Hi, My name is Dr. Mia. Ask me about Astronomy!
nametag on her blouse. “Astronomy is fascinating.”
“It is, but I’m a neurobiologist.” The nametag was what she got for letting her little sister sign her up for this event. Gina loved to tell people Mia was a rocket scientist.
apparently lacked the same cachet, for all that it had the benefit of accuracy. Gina called them lies of simplification. She said “rocket scientist” was just a brainy nerd and people didn’t really care about the finer points of the scientific distinctions.
All Mia saw was the factual sloppiness. “I have a rudimentary understanding of astronomy, but that’s not the point.”
“I’m a Taurus.”
Dear God, not another one.
If nothing else, the nametag misprint had convinced her that the number of men who knew the difference between astronomy and astrology was shockingly low. She wept for the state of science education. “Good for you. The point is I don’t believe in magic. Everyone in my family knows I don’t believe in this crap, but if I’m the one to break the chain, they’ll hold me responsible for everything that goes wrong in my family for the rest of eternity.” Sometimes hyperbole was just called for.
“It’s still a nice story.”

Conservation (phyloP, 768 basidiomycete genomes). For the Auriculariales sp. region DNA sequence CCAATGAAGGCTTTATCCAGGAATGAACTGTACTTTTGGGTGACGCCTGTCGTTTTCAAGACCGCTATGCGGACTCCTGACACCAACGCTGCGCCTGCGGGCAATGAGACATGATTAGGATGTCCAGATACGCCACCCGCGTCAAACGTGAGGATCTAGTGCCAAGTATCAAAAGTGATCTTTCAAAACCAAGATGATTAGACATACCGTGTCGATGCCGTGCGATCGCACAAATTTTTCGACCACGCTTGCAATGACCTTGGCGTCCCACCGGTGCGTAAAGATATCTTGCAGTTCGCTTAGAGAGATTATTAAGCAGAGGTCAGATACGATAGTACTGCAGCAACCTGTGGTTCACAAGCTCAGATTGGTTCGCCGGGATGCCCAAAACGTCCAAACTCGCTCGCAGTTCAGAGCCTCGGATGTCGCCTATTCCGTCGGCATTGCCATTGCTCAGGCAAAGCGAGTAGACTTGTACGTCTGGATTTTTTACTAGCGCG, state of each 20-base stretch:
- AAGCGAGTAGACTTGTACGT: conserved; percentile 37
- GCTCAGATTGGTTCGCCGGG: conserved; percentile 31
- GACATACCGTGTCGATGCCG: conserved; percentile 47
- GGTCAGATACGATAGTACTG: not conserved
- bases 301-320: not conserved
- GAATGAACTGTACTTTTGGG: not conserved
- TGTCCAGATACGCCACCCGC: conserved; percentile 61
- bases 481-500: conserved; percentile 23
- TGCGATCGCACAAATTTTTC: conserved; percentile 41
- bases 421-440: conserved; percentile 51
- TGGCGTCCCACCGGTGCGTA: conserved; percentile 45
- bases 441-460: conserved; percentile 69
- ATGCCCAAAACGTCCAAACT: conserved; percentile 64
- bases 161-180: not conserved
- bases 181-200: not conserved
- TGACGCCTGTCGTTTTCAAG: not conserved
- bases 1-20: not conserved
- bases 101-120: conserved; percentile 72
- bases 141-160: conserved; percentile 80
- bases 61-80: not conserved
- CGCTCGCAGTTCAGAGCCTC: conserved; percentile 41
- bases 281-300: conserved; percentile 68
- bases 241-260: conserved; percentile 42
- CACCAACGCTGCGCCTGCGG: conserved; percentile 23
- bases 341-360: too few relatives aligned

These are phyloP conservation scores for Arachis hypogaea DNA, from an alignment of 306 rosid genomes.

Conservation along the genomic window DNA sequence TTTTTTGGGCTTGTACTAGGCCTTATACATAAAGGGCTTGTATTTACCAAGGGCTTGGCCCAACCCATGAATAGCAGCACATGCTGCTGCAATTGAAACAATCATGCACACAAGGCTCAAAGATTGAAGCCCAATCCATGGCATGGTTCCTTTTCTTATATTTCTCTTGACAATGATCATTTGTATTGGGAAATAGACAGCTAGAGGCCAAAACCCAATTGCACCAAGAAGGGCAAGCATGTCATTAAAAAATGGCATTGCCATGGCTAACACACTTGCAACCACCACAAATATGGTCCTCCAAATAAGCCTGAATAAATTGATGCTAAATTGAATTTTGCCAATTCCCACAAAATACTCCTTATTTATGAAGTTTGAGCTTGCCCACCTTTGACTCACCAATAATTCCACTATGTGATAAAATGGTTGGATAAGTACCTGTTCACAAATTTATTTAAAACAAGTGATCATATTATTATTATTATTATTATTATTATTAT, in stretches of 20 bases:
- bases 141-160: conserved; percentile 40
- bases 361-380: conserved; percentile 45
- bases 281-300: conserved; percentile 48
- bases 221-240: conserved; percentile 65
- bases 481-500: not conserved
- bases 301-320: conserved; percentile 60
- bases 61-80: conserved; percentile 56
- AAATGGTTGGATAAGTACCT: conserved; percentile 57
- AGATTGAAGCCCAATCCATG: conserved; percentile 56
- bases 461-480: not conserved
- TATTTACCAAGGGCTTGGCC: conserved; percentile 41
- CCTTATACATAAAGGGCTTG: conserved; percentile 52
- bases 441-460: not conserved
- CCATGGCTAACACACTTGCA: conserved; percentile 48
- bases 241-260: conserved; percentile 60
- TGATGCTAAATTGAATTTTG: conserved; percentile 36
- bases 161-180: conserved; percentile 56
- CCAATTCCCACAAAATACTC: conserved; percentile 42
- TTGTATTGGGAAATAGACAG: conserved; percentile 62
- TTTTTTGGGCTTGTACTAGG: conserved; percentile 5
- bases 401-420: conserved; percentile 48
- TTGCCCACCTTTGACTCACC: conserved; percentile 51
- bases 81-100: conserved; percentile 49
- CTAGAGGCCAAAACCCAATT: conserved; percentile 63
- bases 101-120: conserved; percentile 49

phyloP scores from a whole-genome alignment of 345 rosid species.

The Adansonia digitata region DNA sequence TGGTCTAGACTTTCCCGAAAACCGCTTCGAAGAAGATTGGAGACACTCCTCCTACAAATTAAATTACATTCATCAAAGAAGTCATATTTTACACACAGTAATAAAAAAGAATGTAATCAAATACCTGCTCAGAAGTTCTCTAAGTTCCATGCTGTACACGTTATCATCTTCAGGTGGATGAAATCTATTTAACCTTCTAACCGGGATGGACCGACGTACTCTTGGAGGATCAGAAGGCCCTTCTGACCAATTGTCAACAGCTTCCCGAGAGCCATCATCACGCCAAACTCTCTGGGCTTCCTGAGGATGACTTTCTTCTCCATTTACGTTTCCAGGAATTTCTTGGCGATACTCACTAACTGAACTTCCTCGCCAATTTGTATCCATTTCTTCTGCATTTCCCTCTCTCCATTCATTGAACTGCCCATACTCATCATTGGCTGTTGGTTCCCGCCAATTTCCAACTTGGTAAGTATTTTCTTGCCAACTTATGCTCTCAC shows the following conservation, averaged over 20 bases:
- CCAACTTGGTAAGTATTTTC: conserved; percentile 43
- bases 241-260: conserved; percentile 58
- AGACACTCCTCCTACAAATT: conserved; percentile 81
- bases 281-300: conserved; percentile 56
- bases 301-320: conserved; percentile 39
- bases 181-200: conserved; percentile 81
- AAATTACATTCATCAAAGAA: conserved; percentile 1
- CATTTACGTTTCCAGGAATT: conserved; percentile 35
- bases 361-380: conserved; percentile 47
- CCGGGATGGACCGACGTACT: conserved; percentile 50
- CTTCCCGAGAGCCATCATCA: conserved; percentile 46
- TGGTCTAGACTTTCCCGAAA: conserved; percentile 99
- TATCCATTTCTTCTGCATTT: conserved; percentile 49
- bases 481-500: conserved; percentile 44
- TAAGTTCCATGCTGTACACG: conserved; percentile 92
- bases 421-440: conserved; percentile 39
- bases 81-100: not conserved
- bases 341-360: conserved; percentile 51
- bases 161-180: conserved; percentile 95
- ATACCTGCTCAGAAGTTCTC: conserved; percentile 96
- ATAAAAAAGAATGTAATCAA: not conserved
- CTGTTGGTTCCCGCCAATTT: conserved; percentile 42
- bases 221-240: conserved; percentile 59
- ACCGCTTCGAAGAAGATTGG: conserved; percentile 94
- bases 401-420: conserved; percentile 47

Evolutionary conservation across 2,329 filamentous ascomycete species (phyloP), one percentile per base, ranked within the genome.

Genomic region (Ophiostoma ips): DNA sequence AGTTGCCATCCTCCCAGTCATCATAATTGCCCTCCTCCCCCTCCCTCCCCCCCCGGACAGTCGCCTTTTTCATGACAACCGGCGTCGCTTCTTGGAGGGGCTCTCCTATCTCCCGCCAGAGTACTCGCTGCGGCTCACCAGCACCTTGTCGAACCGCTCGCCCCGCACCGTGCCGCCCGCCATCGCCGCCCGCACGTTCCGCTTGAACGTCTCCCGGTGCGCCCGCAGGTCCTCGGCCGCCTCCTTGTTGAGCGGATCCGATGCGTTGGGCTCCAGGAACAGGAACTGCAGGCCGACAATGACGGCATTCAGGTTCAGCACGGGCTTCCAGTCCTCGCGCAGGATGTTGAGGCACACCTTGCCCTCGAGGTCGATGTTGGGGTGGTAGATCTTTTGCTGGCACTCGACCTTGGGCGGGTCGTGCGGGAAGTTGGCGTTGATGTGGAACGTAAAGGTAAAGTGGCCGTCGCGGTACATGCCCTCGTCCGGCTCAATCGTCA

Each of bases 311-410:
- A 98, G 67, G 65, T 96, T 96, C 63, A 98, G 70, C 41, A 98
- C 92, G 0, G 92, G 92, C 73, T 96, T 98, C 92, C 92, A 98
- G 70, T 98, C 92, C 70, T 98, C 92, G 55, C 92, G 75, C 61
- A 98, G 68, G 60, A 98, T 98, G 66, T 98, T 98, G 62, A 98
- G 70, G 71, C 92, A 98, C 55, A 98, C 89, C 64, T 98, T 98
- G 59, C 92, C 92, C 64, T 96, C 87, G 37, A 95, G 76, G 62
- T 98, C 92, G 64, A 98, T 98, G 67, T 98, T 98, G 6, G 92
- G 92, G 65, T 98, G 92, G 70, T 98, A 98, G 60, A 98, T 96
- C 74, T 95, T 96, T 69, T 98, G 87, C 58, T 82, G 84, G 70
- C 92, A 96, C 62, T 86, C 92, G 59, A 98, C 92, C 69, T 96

“It isn’t just a story. It’s a belief system.” An unshakable one. And God knew Mia had tried to shake it with logic a thousand times over the years. Now she was running out of time. “Eleven months and six days ago, on the anniversary of the marriage of great-great-grandpa Gianni and great-great-grandma Anna Maria, my parents gave me the watch. In short: I have three weeks left to fall in love.”
Twelve’s face, which had recovered a nice flesh color, veered toward crimson, the panic in his eyes escalating to abject terror. Mia’s frustration peaked.
“Oh, for crying out loud,
. Not with
Twelve blanched, the bell rang, and he bolted like his chair was wired to blow.
So much for Gina’s assertion that all Mia had to do was show up at speed-dating and the watch would make sure love found her. So far Ethnic-Profiling Eric and the My-Ex-Sucked-Out-My-Will-To-Live Quartet had found her.